Additionally, here is a dictionary of words that people often use but are NOT appropriate or correct and should not be used:




The transgenders


You may have also heard the term cisgender, which we can break down with our prefix knowledge. The prefix “cis-” means “on the same side as”, which essentially means someone whose gender identity and sex assigned at birth are the same. Whether they know it or not, most people identify as cisgender. Most broadly, cisgender is the opposite of transgender. If we look at the definition of transgender in these terms, it’s someone whose gender identity is different than the sex they were assigned at birth. This is where we get into the idea of trans as an umbrella term that encapsulates many identities. Though some people are trans and identify as male or female, there are many other ways people can identify. 


Gender is not just a one-or-the-other identity. It’s a broad spectrum that has many variations of identities where people can be creative and authentic and identify as whatever feels right to them. There are a lot of different labels here, so here’s a short list of the most common ones. 


Nonbinary: someone who does not identify as male or female. Some folks just identify as nonbinary while others use it as an umbrella term and have other labels they use as well. 


Genderqueer: To understand what it means to be Genderqueer, let’s look back on the definition of queer that we talked about earlier. Queer, as it relates to sexuality, is an umbrella term for those who have attractions that are outside of what society views as “normal”, so to apply that here, genderqueer is an umbrella term for a gender identity that is outside of what’s viewed as “normal”. In this case, “normal” is male or female. 


Genderfluid: someone whose identity fluctuates over time. It may change by the week, by the month, by the day, or even by the hour. 


Agender: Someone who does not identify as any gender.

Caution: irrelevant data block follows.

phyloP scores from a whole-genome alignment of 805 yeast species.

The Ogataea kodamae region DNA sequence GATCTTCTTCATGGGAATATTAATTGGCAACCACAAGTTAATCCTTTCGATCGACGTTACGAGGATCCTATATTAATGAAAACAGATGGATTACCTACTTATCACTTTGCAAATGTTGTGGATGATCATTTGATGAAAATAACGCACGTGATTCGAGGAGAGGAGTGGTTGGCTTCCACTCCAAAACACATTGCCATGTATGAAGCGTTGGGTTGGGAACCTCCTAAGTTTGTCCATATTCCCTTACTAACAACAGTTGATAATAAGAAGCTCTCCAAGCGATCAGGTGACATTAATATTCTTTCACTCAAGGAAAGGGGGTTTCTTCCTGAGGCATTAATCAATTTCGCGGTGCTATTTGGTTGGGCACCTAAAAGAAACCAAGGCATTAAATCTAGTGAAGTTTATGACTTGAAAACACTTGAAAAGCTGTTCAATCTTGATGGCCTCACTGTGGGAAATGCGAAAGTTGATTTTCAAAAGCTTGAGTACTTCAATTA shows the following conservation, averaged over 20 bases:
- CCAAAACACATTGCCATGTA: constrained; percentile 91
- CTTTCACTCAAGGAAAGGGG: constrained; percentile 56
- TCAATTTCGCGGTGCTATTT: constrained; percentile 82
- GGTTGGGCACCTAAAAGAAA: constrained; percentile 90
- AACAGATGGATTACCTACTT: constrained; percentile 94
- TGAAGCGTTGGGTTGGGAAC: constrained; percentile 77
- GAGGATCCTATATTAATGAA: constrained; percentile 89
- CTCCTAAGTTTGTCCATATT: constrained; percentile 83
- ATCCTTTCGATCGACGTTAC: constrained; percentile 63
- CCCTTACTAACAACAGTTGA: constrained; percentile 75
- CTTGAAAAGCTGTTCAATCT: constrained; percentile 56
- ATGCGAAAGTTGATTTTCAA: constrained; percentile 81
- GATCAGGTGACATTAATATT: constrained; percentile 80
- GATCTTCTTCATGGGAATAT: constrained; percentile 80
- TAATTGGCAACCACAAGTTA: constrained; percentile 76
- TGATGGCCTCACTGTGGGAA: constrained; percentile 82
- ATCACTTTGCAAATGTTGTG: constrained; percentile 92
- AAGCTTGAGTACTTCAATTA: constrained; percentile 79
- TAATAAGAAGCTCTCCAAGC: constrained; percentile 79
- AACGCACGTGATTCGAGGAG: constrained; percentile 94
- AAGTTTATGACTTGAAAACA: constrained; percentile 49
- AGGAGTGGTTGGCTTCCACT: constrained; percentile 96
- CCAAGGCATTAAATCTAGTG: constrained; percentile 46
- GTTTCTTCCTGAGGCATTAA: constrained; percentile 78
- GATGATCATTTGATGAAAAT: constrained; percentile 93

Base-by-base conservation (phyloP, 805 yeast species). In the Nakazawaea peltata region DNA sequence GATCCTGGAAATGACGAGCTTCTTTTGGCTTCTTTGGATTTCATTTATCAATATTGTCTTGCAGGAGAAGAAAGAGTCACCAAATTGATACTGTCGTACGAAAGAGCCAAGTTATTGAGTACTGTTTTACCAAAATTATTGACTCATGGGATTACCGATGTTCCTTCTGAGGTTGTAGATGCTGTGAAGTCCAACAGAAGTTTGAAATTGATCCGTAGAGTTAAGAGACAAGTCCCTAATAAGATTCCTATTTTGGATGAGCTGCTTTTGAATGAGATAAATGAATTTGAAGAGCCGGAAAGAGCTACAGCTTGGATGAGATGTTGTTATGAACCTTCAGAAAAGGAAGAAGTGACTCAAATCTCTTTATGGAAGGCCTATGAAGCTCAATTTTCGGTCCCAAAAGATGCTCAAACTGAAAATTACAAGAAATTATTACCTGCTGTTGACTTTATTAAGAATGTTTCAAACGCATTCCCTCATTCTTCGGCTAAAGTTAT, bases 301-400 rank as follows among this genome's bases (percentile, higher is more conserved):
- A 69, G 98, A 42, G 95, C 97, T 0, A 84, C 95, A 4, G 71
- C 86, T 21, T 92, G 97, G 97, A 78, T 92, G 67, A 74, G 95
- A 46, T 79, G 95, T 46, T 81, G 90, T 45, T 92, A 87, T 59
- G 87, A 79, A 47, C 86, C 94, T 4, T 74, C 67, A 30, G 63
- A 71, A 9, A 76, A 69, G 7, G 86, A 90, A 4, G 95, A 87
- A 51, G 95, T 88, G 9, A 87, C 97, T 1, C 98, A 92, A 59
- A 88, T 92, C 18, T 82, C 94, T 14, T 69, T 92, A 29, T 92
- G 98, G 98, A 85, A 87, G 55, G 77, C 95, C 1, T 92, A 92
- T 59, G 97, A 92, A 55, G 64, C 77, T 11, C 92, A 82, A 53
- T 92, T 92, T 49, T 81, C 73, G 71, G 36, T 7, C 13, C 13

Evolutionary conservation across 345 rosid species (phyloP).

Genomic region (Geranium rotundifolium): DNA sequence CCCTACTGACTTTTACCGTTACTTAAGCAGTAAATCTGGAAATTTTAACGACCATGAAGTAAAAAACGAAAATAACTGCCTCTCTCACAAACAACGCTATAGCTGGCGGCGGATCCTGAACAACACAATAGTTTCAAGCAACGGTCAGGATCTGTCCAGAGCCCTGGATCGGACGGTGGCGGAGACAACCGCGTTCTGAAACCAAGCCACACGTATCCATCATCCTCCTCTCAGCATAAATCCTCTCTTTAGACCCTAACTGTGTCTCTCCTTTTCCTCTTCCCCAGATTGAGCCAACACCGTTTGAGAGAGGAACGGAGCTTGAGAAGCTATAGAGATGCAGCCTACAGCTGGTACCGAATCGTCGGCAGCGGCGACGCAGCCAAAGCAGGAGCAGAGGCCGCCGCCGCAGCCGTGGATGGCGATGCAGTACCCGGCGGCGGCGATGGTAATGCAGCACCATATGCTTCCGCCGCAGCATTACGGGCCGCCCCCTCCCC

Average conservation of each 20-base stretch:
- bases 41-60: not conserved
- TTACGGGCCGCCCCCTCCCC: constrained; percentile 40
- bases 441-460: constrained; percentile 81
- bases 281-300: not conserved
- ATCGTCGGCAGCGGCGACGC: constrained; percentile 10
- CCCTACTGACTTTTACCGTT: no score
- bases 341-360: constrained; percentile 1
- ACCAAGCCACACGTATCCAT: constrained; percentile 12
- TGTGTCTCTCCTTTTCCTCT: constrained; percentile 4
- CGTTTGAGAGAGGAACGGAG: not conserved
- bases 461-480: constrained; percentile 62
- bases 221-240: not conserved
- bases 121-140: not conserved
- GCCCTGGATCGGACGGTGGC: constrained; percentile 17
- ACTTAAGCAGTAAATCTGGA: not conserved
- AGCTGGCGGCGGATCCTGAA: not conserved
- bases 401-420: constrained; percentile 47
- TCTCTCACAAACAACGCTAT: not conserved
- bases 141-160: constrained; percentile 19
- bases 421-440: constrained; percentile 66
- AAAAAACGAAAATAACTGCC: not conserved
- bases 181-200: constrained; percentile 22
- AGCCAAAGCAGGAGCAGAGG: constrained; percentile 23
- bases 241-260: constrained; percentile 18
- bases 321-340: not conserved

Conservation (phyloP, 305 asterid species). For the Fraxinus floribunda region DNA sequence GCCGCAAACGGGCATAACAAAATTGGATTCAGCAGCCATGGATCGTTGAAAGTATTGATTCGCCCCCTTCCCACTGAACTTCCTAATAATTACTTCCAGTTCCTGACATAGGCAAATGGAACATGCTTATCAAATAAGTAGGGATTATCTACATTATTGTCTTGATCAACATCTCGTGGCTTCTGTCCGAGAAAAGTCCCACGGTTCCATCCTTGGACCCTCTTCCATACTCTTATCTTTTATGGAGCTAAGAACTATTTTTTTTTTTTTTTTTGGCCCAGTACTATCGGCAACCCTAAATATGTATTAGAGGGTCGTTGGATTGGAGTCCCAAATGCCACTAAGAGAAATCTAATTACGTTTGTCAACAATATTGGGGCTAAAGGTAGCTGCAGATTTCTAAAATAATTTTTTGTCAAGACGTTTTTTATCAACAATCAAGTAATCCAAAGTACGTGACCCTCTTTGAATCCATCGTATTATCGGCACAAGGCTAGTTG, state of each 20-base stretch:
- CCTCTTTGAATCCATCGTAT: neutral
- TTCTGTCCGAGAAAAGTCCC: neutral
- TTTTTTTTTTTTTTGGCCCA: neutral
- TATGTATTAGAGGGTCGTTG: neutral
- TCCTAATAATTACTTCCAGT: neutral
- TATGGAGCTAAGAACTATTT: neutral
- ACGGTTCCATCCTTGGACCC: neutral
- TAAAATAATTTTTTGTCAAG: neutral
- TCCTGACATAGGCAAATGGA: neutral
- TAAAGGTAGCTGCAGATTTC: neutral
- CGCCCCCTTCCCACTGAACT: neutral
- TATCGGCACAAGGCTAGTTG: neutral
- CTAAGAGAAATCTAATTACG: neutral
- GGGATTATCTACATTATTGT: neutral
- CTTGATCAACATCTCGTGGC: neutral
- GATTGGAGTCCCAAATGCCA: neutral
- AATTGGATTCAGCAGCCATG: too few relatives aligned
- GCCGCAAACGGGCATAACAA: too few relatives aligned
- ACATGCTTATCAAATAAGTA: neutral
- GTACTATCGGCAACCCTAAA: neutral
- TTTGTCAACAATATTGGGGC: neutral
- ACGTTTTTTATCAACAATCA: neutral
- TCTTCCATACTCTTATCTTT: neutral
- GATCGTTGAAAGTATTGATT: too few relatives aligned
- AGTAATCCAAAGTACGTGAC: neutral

Pangender: someone who identifies as many gender identities at once.


Just as we discussed in the sexualities section, this may feel like a lot. People love to joke about the “200 genders” and say things like “if you can identify as x, I can identify as an attack helicopter”. In the end, does it make a difference in your life how other people identify their own gender? Nope! But does it make a difference in someone’s life to be able to find an identity that feels just right for them? You bet it does! Just like all the different sexualities, you don’t need to have every identity memorized. You just need to have your mind open to the idea of people having identities you haven’t heard of before, and feel comfortable doing some independent research to learn more.


We’ve talked a bit about the labels, but what does this look like in real life? How does someone know that they’re trans? It’s a little different for everyone. Because everyone experiences their gender differently, it makes sense that not everyone knows in the exact same way or at the exact same time that they’re transgender. Some young kids know right away that they’re trans. There are people like me who come out around puberty as they start to develop secondary sex characteristics that they feel uncomfortable with.